The bad: Most worthwhile services require monthly or per-use fees; some game consoles and ever-cheaper Blu-ray players offer many of the same Internet-viewing options plus disc playback; currently offers no official support for streaming from USB drives and home network sources; video quality varies from channel to channel, depending upon provider and source material; setup and content queues usually require at least some PC interaction; yet another box under the TV; currently offers no access to PC- and USB-based media; lacks official support for YouTube.

The bottom line: Thanks to its wide range of content offerings--including Netflix, Amazon, Hulu Plus, and Pandora--the Roku XDS is the best all-around streaming media box you can get for less than $100.

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Starting at: $99.99 from 2 stores

Photo by: CBS Interactive

Toshiba Portege R705-P35

Toshiba Portege R705-P35

Editors' rating: 4 out of 5

The good: Slim, upscale design; excellent keyboard and touch pad; includes Intel Wireless Display and built-in 4G wireless; solid value.

The bad: Missing dedicated graphics and Bluetooth; battery life merely average.

The bottom line: The Toshiba Portege R705 is as close to a perfect balance of design, price, and performance as you'll find in a Windows laptop.

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Starting at: $855.00 from 4 stores

Photo by: Sarah Tew/CNET

Velocity Micro Vector Holiday Edition desktop PC

Velocity Micro Vector Holiday Edition (overclocked Intel Core i5 760)

Editors' rating: 4 out of 5

The good: Amazing bang for the buck in features and performance; expert build quality; capable gaming and general-performance box for under $1,000; room for a second graphics card.

The bad: Limited-time deal may not exist past January 1, 2011.

The bottom line: Velocity Micro's Vector Holiday Edition offers one of the best deals we've ever seen in a mainstream PC. For under $1,000, this system provides a Blu-ray drive, overachieving speed, and room to grow in an attractive, well-built package. We enthusiastically recommend this system to anyone looking for a fast, affordable computer.

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As shown: $999 (See manufacturer site for availability)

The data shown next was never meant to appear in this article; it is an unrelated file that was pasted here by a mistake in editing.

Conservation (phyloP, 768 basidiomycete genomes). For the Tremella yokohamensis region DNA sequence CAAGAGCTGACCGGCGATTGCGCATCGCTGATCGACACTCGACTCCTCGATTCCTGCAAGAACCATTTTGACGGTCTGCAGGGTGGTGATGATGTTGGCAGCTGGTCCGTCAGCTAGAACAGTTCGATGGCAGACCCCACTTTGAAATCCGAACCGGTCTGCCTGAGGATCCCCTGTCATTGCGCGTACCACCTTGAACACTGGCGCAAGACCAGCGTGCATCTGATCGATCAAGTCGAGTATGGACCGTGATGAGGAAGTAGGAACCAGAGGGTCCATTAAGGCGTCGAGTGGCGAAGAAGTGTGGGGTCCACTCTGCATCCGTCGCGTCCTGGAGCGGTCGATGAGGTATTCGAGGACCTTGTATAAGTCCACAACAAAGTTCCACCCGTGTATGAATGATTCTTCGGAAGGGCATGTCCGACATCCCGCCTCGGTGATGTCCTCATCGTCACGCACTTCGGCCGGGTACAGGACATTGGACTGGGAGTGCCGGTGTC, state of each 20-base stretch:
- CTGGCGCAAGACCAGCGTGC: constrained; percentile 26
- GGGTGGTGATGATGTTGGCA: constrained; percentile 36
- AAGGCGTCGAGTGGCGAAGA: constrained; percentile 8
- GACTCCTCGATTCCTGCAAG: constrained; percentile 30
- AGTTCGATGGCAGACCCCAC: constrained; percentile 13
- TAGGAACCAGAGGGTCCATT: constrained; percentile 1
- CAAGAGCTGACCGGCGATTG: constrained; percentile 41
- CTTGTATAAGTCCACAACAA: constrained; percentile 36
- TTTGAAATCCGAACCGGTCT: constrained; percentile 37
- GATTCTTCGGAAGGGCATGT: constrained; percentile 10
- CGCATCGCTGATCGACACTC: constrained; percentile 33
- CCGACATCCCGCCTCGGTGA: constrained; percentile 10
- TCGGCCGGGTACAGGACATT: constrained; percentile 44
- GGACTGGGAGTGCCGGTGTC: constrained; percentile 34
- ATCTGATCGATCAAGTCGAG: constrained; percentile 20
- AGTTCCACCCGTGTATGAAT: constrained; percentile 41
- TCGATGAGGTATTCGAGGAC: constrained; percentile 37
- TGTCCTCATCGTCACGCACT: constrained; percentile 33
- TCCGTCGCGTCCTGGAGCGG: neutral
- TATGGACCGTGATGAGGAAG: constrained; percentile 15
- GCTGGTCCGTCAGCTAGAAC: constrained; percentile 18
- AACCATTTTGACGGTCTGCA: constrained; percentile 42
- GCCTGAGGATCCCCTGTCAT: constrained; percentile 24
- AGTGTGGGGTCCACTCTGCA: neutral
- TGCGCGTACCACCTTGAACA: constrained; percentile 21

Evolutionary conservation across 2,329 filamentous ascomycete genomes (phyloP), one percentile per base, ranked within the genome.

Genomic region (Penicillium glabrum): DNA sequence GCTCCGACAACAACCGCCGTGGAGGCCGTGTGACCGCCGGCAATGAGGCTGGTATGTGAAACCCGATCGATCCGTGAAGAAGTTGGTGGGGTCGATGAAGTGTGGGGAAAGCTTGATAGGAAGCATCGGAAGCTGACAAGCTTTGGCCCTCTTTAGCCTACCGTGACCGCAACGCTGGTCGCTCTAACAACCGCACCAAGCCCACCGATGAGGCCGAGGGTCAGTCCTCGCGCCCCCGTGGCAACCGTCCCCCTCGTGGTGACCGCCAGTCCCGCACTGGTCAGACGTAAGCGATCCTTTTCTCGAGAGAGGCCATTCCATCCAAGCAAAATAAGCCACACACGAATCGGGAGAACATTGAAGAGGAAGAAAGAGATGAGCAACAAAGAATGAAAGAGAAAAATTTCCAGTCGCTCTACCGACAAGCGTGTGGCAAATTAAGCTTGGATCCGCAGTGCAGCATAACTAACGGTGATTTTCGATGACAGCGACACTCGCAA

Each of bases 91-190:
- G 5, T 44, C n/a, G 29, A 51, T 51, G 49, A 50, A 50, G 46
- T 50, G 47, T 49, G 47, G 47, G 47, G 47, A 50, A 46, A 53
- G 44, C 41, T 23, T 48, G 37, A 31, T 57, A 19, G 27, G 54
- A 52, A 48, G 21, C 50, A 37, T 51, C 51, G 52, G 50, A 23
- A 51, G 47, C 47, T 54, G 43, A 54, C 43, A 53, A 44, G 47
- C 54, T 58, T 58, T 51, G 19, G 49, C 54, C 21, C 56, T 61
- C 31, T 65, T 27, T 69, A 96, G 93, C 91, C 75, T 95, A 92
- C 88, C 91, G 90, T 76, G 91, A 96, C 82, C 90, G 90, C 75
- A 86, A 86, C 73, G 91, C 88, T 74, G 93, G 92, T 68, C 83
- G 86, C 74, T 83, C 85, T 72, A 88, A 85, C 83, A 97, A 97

Photo by: CBS Interactive

Vizio XWR100 dual-band wireless router

Vizio XWR100 dual-band wireless router

Editors' rating: 4 out of 5

The good: The Vizio XWR100 Dual Band HD Wireless Internet Router offers solid performance and includes a user-friendly Web interface. The router supports true dual-band, USB external hard drives, is easy to use, and comes in an aesthetically pleasing design.

The bad: The Vizio XWR100 doesn't support Gigabit Ethernet. Its network storage function can't write to external hard drives formatted in NTFS file system. The Web interface offers limited customization to the settings its features.

The bottom line: The Vizio XWR100 Dual Band HD Wireless Internet Router is arguably one of the best sub-$100 wireless routers on the market, and it's a must-have for those with network-ready home entertainment devices from Vizio.

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Starting at: $999.99 from 4 stores

Photo by: Josh Miller/CNET

Xbox 360 Wireless Controller with Transforming D-Pad

Xbox 360 Wireless Controller with Transforming D-Pad and Play and Charge Kit

Editors' rating: 4 out of 5

The good: Unique twisting directional-pad design; slick new color scheme; new concave analog sticks; convincingly outperforms existing Xbox 360 D-pad; works well with vintage XBLA games originally built for D-pad controllers; includes a black play-and-charge kit.

The bad: Expensive; forces consumer to pay for play-and-charge kit; new face-button colors may confuse novice users.

The bottom line: The Xbox 360 Wireless Controller with Transforming D-pad is a must-have for 360 gamers who demand a precise D-pad response.

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Starting at: $49.99 from 4 stores

Photo by: Microsoft